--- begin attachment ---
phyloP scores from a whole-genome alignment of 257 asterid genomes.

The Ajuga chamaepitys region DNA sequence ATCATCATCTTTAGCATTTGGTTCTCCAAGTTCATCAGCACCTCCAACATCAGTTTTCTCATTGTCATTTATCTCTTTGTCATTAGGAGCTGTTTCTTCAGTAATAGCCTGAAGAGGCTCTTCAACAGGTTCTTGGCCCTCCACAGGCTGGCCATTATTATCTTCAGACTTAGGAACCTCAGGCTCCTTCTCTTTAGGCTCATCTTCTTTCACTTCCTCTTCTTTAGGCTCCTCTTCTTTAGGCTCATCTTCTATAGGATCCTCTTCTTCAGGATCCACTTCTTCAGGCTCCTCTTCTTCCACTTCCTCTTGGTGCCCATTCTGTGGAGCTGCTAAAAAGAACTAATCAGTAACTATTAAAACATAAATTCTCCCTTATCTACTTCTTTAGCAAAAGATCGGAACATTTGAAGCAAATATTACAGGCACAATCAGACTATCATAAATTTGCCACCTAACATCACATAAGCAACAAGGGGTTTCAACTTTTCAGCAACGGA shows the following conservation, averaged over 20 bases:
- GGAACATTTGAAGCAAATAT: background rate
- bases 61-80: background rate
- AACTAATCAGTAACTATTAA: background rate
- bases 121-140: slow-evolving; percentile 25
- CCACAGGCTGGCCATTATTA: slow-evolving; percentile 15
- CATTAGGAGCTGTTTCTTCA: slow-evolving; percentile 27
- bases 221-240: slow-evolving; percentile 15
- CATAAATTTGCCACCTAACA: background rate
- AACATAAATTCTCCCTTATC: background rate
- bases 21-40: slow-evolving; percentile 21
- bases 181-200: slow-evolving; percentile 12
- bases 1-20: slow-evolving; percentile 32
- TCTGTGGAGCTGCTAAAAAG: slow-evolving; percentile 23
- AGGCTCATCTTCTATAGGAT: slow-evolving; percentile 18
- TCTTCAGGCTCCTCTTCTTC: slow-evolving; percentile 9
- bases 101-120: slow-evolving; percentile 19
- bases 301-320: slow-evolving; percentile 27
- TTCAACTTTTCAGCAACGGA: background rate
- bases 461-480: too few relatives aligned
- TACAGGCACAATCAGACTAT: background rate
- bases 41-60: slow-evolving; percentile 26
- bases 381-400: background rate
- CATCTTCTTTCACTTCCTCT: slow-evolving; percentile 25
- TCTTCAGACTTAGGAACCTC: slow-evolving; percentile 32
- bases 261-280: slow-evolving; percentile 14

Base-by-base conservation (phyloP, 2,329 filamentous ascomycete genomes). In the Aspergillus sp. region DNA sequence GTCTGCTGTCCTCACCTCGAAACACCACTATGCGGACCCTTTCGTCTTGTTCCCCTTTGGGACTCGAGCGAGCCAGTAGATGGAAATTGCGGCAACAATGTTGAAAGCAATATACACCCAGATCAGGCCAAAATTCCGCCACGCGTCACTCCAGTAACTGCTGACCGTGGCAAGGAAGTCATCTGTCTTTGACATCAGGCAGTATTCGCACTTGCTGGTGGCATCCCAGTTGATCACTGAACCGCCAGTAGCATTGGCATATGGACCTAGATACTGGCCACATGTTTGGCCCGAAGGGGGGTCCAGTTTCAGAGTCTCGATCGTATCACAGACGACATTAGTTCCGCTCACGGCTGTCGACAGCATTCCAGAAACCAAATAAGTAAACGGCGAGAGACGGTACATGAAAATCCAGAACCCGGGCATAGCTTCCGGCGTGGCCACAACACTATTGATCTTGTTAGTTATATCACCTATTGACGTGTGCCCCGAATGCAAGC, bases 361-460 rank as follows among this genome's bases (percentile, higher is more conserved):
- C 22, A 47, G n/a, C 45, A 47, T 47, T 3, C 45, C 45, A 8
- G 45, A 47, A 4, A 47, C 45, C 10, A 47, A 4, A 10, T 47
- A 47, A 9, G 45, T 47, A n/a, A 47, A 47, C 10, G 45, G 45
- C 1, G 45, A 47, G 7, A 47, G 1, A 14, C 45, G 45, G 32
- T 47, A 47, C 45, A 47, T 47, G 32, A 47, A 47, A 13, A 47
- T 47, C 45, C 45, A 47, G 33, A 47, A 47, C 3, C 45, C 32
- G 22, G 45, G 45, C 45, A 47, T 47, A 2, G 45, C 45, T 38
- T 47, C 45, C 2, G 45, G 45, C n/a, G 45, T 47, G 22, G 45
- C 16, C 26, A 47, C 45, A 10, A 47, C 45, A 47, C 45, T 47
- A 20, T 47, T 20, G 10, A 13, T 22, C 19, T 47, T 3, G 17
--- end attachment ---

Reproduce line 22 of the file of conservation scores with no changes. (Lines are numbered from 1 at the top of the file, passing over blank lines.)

- TACAGGCACAATCAGACTAT: background rate